Since I am a professor at a seminary, it is not unusual (indeed, it is very common) for students to come to me for advice about whether they should enter the pastorate or seek to be a professor. While many of these students may have entered seminary with the intention of entering pastoral ministry, they have found themselves falling in love with a deep study of theology and the Bible. And so, they think, perhaps the academic world is right for them.
I confess that I am often torn when students come to me with this question. On the one hand, I want to discourage students from pursuing the Ph.D./professor route. In addition to the fact that Ph.D. work is far more rigorous (and costly) than they think, there is a great need for solid, bible-centered preachers/pastors today. The more solid folks in the pulpit the better.
On the other hand, we also need good seminary professors. Indeed, it is these professors that shape the theology, philosophy, and ethos of the next generation of pastors. Strong seminaries lead to strong churches. Thus, I am always on the look out for the next potential faculty member who can shape these future Christian leaders.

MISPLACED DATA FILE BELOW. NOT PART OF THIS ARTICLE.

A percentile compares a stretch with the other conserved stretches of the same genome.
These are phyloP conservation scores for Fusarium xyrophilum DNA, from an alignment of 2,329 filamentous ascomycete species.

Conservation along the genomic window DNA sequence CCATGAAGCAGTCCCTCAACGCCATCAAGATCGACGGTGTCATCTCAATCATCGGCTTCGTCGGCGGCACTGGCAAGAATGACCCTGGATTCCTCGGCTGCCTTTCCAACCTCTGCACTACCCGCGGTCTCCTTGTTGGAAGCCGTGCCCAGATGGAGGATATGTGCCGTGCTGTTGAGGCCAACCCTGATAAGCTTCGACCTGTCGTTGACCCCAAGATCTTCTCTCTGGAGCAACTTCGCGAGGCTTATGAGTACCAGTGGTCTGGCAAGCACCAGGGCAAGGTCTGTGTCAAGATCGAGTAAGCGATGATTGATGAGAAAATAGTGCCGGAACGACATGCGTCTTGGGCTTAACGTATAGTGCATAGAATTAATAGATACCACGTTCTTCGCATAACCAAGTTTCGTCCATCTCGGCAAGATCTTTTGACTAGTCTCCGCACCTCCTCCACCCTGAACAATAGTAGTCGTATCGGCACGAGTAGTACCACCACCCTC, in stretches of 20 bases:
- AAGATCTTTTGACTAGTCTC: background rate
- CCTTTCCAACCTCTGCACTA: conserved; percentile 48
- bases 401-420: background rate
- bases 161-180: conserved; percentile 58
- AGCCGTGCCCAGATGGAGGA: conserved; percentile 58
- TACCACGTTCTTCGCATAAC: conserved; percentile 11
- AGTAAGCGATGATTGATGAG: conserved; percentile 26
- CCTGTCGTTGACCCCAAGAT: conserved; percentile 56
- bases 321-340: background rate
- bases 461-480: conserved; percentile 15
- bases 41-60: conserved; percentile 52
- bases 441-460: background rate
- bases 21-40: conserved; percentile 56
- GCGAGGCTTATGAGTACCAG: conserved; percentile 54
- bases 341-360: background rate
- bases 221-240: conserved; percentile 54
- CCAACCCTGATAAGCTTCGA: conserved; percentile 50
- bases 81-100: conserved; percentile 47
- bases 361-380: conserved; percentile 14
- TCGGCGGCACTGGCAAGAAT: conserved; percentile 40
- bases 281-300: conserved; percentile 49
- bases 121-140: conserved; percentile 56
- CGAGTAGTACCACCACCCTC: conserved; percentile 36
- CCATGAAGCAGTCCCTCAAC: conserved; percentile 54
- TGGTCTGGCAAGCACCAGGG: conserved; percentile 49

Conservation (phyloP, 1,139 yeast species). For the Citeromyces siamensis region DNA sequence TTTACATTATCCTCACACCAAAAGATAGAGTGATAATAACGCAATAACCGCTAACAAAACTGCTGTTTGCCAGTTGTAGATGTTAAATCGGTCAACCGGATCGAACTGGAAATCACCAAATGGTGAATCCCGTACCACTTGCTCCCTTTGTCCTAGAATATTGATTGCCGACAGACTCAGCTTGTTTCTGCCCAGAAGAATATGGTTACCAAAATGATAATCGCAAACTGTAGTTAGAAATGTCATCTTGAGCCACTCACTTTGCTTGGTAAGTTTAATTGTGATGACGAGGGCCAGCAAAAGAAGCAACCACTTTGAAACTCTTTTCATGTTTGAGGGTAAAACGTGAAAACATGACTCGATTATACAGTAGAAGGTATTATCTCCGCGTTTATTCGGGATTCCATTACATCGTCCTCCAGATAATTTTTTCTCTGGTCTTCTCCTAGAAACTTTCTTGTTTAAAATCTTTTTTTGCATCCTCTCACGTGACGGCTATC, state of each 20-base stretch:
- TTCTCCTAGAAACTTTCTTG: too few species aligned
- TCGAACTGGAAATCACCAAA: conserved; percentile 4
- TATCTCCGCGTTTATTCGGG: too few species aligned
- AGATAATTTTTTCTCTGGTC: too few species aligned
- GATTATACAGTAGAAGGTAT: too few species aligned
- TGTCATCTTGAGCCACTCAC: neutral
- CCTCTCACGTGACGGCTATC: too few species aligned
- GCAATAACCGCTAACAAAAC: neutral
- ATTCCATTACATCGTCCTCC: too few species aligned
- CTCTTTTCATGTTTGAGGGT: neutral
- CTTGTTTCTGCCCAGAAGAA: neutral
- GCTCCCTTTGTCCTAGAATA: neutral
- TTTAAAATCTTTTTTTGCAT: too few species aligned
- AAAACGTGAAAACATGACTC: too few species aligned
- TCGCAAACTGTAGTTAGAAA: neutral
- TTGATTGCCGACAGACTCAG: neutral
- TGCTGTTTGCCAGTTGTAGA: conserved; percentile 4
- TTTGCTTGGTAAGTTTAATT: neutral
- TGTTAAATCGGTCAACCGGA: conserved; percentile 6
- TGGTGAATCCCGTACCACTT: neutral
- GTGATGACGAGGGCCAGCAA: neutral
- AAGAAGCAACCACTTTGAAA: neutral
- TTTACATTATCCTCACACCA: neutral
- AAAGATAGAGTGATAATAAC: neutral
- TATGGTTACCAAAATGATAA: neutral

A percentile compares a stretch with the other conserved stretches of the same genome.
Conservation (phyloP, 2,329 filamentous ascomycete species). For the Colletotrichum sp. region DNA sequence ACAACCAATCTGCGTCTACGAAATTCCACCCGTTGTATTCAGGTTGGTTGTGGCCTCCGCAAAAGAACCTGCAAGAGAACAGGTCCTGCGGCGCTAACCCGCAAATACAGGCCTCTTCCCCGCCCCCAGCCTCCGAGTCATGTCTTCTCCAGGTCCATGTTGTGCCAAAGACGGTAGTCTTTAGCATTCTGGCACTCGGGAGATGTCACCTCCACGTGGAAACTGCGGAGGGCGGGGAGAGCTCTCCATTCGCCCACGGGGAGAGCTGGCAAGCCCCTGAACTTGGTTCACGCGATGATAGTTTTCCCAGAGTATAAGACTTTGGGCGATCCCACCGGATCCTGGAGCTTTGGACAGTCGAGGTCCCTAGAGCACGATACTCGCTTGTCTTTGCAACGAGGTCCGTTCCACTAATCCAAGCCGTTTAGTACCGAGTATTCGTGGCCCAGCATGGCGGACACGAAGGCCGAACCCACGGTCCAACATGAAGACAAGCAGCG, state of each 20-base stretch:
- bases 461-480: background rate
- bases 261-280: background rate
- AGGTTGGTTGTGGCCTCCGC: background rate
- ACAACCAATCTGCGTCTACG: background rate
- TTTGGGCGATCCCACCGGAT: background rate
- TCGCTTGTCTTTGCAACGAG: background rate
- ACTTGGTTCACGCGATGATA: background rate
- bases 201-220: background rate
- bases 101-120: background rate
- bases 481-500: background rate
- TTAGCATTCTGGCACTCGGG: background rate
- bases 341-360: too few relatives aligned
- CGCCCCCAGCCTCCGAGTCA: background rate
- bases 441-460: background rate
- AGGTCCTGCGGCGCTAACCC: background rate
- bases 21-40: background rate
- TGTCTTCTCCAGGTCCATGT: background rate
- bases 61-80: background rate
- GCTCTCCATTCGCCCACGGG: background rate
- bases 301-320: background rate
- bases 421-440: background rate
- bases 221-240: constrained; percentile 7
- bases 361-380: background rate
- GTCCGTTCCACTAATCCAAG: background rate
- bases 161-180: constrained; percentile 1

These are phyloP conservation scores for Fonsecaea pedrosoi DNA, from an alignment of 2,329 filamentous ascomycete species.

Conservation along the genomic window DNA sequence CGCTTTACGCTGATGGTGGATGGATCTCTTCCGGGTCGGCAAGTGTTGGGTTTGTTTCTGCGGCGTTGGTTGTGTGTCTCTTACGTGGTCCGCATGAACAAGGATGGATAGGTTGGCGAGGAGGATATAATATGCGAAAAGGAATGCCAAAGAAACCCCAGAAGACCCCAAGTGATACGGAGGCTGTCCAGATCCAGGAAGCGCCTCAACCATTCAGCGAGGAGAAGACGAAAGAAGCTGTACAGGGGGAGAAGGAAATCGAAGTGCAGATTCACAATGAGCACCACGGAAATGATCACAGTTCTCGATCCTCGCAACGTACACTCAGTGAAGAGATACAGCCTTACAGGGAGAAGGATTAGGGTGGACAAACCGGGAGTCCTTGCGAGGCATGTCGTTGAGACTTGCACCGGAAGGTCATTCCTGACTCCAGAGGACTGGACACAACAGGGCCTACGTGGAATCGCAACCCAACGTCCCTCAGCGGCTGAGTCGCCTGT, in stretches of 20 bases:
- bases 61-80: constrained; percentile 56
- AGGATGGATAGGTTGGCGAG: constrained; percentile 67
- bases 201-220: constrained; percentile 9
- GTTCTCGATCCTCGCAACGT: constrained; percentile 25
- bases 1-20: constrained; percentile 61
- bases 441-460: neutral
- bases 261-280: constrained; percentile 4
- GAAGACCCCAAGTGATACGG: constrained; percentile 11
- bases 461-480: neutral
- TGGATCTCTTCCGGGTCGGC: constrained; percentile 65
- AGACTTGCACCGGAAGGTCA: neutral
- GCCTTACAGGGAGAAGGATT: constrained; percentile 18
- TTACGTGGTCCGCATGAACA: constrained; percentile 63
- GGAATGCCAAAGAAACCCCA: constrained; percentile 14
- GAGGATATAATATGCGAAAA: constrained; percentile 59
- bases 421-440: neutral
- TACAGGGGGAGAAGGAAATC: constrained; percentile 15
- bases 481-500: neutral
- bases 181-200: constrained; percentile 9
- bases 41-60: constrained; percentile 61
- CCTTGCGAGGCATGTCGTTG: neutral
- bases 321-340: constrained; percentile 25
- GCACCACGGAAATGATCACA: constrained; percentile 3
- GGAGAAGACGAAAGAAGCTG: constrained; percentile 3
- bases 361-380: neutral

Of course, in the midst of such discussions, it is important to remember that the these two choices—professor or pastor—are not polar opposites. On the contrary, there is tremendous overlap between them (when conceived rightly). So, I thought it might be helpful to sketch out a spectrum of options between the world of pastors and professors. And not surprisingly, I will do this by using a chiastic-style structure (!): [Read more…]